Local Thyroid Hormone Action in Brain Development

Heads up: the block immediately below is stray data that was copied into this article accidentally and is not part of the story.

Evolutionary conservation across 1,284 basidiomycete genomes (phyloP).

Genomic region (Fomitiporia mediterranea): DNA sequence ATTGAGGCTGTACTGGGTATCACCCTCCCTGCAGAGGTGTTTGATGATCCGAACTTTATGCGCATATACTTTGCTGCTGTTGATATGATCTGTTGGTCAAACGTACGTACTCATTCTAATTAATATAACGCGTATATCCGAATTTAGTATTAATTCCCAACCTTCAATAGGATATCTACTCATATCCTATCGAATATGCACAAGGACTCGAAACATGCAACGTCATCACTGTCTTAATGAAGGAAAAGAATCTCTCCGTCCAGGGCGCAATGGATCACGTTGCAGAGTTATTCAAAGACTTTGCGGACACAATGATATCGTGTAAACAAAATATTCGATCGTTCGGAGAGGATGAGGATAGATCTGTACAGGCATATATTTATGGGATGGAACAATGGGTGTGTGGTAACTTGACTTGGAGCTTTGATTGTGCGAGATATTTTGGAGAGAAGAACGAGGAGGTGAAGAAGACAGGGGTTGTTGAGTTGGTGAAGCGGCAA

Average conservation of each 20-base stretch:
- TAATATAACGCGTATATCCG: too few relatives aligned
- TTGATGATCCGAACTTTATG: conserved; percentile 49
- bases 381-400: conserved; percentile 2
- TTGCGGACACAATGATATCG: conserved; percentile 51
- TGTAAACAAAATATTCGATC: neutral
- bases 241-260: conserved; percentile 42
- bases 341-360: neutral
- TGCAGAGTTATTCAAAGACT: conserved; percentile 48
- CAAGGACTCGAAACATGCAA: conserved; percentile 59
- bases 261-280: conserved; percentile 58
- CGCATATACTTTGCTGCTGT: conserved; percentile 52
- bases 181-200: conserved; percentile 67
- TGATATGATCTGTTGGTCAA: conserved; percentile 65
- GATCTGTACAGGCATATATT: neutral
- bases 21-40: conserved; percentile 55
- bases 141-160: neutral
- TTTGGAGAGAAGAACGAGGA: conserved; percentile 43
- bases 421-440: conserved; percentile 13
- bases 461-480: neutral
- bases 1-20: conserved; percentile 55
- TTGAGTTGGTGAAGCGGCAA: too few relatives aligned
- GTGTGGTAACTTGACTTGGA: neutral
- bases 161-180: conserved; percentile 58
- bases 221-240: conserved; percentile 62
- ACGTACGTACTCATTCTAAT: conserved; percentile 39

Proper brain development essentially depends on the timed availability of sufficient amounts of thyroid hormone (TH). This, in turn, necessitates a tightly regulated expression of TH signaling components such as TH transporters, deiodinases, and TH receptors in a brain region- and cell-specific manner from early developmental stages onwards. Abnormal TH levels during critical stages, as well as mutations in TH signaling components that alter the global and/or local thyroidal state, result in detrimental consequences for brain development and neurological functions that involve alterations in central neurotransmitter systems. Thus, the question as to how TH signaling is implicated in the development and maturation of different neurotransmitter and neuromodulator systems has gained increasing attention. In this review, we first summarize the current knowledge on the regulation of TH signaling components during brain development. We then present recent advances in our understanding on how altered TH signaling compromises the development of cortical glutamatergic neurons, inhibitory GABAergic interneurons, cholinergic and dopaminergic neurons. Thereby, we highlight novel mechanistic insights and point out open questions in this evolving research field.


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